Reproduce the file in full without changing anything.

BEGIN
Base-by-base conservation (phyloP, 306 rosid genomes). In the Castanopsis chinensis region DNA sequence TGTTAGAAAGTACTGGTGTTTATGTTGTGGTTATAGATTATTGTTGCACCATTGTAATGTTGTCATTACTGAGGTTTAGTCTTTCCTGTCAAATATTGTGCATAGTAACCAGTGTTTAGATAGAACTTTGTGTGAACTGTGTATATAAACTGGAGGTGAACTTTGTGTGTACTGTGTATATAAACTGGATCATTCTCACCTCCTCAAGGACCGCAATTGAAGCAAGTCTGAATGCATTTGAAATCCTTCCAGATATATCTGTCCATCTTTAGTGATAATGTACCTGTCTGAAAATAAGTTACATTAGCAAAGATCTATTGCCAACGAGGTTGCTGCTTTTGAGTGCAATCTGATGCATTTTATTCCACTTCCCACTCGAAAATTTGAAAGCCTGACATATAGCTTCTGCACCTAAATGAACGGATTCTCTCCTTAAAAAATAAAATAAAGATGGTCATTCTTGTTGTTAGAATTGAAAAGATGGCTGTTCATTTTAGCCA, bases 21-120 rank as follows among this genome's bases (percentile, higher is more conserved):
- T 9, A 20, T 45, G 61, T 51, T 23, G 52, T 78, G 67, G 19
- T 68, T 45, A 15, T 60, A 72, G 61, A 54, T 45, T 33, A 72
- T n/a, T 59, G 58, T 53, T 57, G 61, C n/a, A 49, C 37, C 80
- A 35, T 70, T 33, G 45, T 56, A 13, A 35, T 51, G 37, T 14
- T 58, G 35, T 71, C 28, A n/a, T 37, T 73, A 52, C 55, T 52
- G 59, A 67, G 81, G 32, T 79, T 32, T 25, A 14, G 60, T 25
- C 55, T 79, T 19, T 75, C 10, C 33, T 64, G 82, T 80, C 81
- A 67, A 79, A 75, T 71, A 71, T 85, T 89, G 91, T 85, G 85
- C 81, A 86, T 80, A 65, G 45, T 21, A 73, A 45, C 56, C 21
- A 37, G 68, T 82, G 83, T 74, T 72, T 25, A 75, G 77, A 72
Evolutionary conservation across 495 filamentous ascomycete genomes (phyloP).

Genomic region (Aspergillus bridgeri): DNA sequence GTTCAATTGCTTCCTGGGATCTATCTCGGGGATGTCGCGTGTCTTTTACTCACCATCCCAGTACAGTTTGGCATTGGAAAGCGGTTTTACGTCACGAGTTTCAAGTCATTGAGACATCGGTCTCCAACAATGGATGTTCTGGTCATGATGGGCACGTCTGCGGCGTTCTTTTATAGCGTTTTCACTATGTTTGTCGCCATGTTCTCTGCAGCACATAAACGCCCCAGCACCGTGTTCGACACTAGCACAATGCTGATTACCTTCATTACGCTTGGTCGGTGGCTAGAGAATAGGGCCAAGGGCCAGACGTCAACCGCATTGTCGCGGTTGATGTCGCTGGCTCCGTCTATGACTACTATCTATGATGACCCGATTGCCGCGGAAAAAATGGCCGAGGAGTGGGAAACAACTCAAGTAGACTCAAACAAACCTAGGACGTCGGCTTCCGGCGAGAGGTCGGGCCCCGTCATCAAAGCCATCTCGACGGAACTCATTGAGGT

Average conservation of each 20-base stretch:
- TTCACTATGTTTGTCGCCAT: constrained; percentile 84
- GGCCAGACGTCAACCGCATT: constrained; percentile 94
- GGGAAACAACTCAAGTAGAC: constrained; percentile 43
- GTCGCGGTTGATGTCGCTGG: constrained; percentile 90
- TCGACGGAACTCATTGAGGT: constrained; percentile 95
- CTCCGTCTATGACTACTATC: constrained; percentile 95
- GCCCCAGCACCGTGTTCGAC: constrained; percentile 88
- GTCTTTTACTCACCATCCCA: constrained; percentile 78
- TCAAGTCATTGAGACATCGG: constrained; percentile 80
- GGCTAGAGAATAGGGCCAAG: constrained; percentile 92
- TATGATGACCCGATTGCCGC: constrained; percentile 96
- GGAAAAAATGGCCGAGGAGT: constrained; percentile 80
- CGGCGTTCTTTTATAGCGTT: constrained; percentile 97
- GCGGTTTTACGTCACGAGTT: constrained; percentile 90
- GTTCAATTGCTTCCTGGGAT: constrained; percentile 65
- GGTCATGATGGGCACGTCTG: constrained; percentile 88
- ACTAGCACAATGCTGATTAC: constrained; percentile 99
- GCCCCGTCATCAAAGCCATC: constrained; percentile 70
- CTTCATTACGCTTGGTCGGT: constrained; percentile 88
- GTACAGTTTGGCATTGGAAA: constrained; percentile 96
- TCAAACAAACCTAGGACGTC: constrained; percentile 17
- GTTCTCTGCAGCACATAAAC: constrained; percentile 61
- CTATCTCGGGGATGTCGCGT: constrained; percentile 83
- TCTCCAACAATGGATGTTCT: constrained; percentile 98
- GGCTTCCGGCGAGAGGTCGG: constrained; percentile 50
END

Base-by-base conservation (phyloP, 306 rosid genomes). In the Castanopsis chinensis region DNA sequence TGTTAGAAAGTACTGGTGTTTATGTTGTGGTTATAGATTATTGTTGCACCATTGTAATGTTGTCATTACTGAGGTTTAGTCTTTCCTGTCAAATATTGTGCATAGTAACCAGTGTTTAGATAGAACTTTGTGTGAACTGTGTATATAAACTGGAGGTGAACTTTGTGTGTACTGTGTATATAAACTGGATCATTCTCACCTCCTCAAGGACCGCAATTGAAGCAAGTCTGAATGCATTTGAAATCCTTCCAGATATATCTGTCCATCTTTAGTGATAATGTACCTGTCTGAAAATAAGTTACATTAGCAAAGATCTATTGCCAACGAGGTTGCTGCTTTTGAGTGCAATCTGATGCATTTTATTCCACTTCCCACTCGAAAATTTGAAAGCCTGACATATAGCTTCTGCACCTAAATGAACGGATTCTCTCCTTAAAAAATAAAATAAAGATGGTCATTCTTGTTGTTAGAATTGAAAAGATGGCTGTTCATTTTAGCCA, bases 21-120 rank as follows among this genome's bases (percentile, higher is more conserved):
- T 9, A 20, T 45, G 61, T 51, T 23, G 52, T 78, G 67, G 19
- T 68, T 45, A 15, T 60, A 72, G 61, A 54, T 45, T 33, A 72
- T n/a, T 59, G 58, T 53, T 57, G 61, C n/a, A 49, C 37, C 80
- A 35, T 70, T 33, G 45, T 56, A 13, A 35, T 51, G 37, T 14
- T 58, G 35, T 71, C 28, A n/a, T 37, T 73, A 52, C 55, T 52
- G 59, A 67, G 81, G 32, T 79, T 32, T 25, A 14, G 60, T 25
- C 55, T 79, T 19, T 75, C 10, C 33, T 64, G 82, T 80, C 81
- A 67, A 79, A 75, T 71, A 71, T 85, T 89, G 91, T 85, G 85
- C 81, A 86, T 80, A 65, G 45, T 21, A 73, A 45, C 56, C 21
- A 37, G 68, T 82, G 83, T 74, T 72, T 25, A 75, G 77, A 72
Evolutionary conservation across 495 filamentous ascomycete genomes (phyloP).

Genomic region (Aspergillus bridgeri): DNA sequence GTTCAATTGCTTCCTGGGATCTATCTCGGGGATGTCGCGTGTCTTTTACTCACCATCCCAGTACAGTTTGGCATTGGAAAGCGGTTTTACGTCACGAGTTTCAAGTCATTGAGACATCGGTCTCCAACAATGGATGTTCTGGTCATGATGGGCACGTCTGCGGCGTTCTTTTATAGCGTTTTCACTATGTTTGTCGCCATGTTCTCTGCAGCACATAAACGCCCCAGCACCGTGTTCGACACTAGCACAATGCTGATTACCTTCATTACGCTTGGTCGGTGGCTAGAGAATAGGGCCAAGGGCCAGACGTCAACCGCATTGTCGCGGTTGATGTCGCTGGCTCCGTCTATGACTACTATCTATGATGACCCGATTGCCGCGGAAAAAATGGCCGAGGAGTGGGAAACAACTCAAGTAGACTCAAACAAACCTAGGACGTCGGCTTCCGGCGAGAGGTCGGGCCCCGTCATCAAAGCCATCTCGACGGAACTCATTGAGGT

Average conservation of each 20-base stretch:
- TTCACTATGTTTGTCGCCAT: constrained; percentile 84
- GGCCAGACGTCAACCGCATT: constrained; percentile 94
- GGGAAACAACTCAAGTAGAC: constrained; percentile 43
- GTCGCGGTTGATGTCGCTGG: constrained; percentile 90
- TCGACGGAACTCATTGAGGT: constrained; percentile 95
- CTCCGTCTATGACTACTATC: constrained; percentile 95
- GCCCCAGCACCGTGTTCGAC: constrained; percentile 88
- GTCTTTTACTCACCATCCCA: constrained; percentile 78
- TCAAGTCATTGAGACATCGG: constrained; percentile 80
- GGCTAGAGAATAGGGCCAAG: constrained; percentile 92
- TATGATGACCCGATTGCCGC: constrained; percentile 96
- GGAAAAAATGGCCGAGGAGT: constrained; percentile 80
- CGGCGTTCTTTTATAGCGTT: constrained; percentile 97
- GCGGTTTTACGTCACGAGTT: constrained; percentile 90
- GTTCAATTGCTTCCTGGGAT: constrained; percentile 65
- GGTCATGATGGGCACGTCTG: constrained; percentile 88
- ACTAGCACAATGCTGATTAC: constrained; percentile 99
- GCCCCGTCATCAAAGCCATC: constrained; percentile 70
- CTTCATTACGCTTGGTCGGT: constrained; percentile 88
- GTACAGTTTGGCATTGGAAA: constrained; percentile 96
- TCAAACAAACCTAGGACGTC: constrained; percentile 17
- GTTCTCTGCAGCACATAAAC: constrained; percentile 61
- CTATCTCGGGGATGTCGCGT: constrained; percentile 83
- TCTCCAACAATGGATGTTCT: constrained; percentile 98
- GGCTTCCGGCGAGAGGTCGG: constrained; percentile 50